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Acer rubrum & Acer sacharum

Red Maple & Sugar Maple

Family Aceraceae


Use
Syrup, sugar, water. The sap can serve as good drinking water in areas
where water is contaminated. Boil sap slowly to produce syrup (it takes 30 to
40 gallons of sap to produce one gallon of syrup). Further boiling produces sugar.


Description

Growth Form: Large tree.

Leaves: For red maples, 6-10cm (2.5-4in) long, opposite, usually with 3 (sometimes 5) pointed lobes, irregularly toothed, long petiole, hairy and whitish beneath. For sugar maples, 9-14cm (3.5-5.5in) long, opposite, usually with 5 palmate lobes, each with a few long teeth. Edges do not droop.

Flowers: Tiny, hang in clusters, flowers in late winter and early spring. Reddish in red maple, yellow-green in sugar maple.

Autumn leaves of red maple (Hannah Ramer, Punkapog Bog, MA)
Autumn leaf of red maple
Green leaf of sugar maple (Hannah Ramer. Brandeis University, Waltham, MA)Green leaf of sugar maple

Sugar maple keys (Hannah Ramer. Brandeis University, Waltham, MA)
Sugar maple keys

Fruits: Paired keys, forking, brownish. Sugar maple keys are slightly longer, with roundish seed.

Buds: For red maple, reddish. For sugar maple, pointed and brown.

Bark: For red maple, light gray and smooth becoming scaly. For sugar maple, grayish, with deep vertical ridges.

Habitat and Range

Red maple occurs in wet soils, especially along rivers and stream banks, swamps from Minnesota to Newfoundland and south to Florida and Texas. Sugar maple occurs in forests and woodlands on mesic soils in valleys and uplands throughout Manitoba to Newfoundland, south to North Carolina and Kansas. Some disjunct populations in Texas, Alabama, Georgia, South Carolina.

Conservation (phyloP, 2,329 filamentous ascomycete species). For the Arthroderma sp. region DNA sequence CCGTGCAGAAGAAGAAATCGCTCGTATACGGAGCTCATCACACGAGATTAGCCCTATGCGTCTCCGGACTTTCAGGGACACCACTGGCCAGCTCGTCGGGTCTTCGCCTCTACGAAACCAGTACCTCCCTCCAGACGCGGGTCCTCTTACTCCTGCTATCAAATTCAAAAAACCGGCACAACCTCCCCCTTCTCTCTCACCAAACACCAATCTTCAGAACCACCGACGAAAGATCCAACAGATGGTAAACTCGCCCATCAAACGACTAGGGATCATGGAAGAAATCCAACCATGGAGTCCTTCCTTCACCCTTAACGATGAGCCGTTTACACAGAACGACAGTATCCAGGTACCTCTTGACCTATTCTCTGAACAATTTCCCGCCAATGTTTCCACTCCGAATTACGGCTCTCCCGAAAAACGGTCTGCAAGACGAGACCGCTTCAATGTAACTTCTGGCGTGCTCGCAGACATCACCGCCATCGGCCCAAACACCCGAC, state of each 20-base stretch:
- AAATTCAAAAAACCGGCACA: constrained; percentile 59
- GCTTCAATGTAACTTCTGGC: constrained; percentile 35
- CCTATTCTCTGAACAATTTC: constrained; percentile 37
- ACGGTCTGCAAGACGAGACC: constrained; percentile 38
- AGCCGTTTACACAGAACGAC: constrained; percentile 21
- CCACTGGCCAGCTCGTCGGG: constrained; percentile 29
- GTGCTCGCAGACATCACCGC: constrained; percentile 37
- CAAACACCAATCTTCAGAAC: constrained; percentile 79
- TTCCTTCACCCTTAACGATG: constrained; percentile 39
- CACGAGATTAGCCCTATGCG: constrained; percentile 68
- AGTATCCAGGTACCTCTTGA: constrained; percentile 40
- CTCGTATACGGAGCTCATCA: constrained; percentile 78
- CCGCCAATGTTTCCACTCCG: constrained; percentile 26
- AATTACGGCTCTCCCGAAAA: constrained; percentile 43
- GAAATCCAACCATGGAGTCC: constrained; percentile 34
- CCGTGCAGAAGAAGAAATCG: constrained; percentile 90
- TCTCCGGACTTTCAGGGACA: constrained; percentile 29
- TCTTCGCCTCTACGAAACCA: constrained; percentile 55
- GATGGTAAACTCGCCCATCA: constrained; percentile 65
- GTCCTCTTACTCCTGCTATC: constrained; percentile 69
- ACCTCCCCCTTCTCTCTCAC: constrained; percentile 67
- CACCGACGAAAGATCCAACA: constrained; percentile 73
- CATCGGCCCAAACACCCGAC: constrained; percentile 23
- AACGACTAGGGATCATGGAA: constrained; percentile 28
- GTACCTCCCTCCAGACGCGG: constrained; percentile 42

Season

Sap should be collected in early spring, when daytime temperatures are above freezing and nighttime temperatures are below.

Sugar maple bud (Hannah Ramer. Brandeis University, Waltham, MA)
Sugar maple bud
Sugar maple bark (Hannah Ramer. Brandeis University, Waltham, MA)
Red maple bark

Bark of red maple (Hannah Ramer. Ponkapog Bog, MA)
Red maple bark

Click here for instructions on how to make maple syrup!

Fun Facts

The red maple is also call “scarlet maple” and “swamp maple.” Sugar maple is also called “hard maple,” and “rock maple.”

Sugar maples are also important commercially as lumber.

The red maple has the greatest north-south range of all tree species on the east coast.

All maples produce sap that can be used as outlined above, however sugar maples produce the best and the most sap, each tree potentially producing between 5 and 60 gallons each year.

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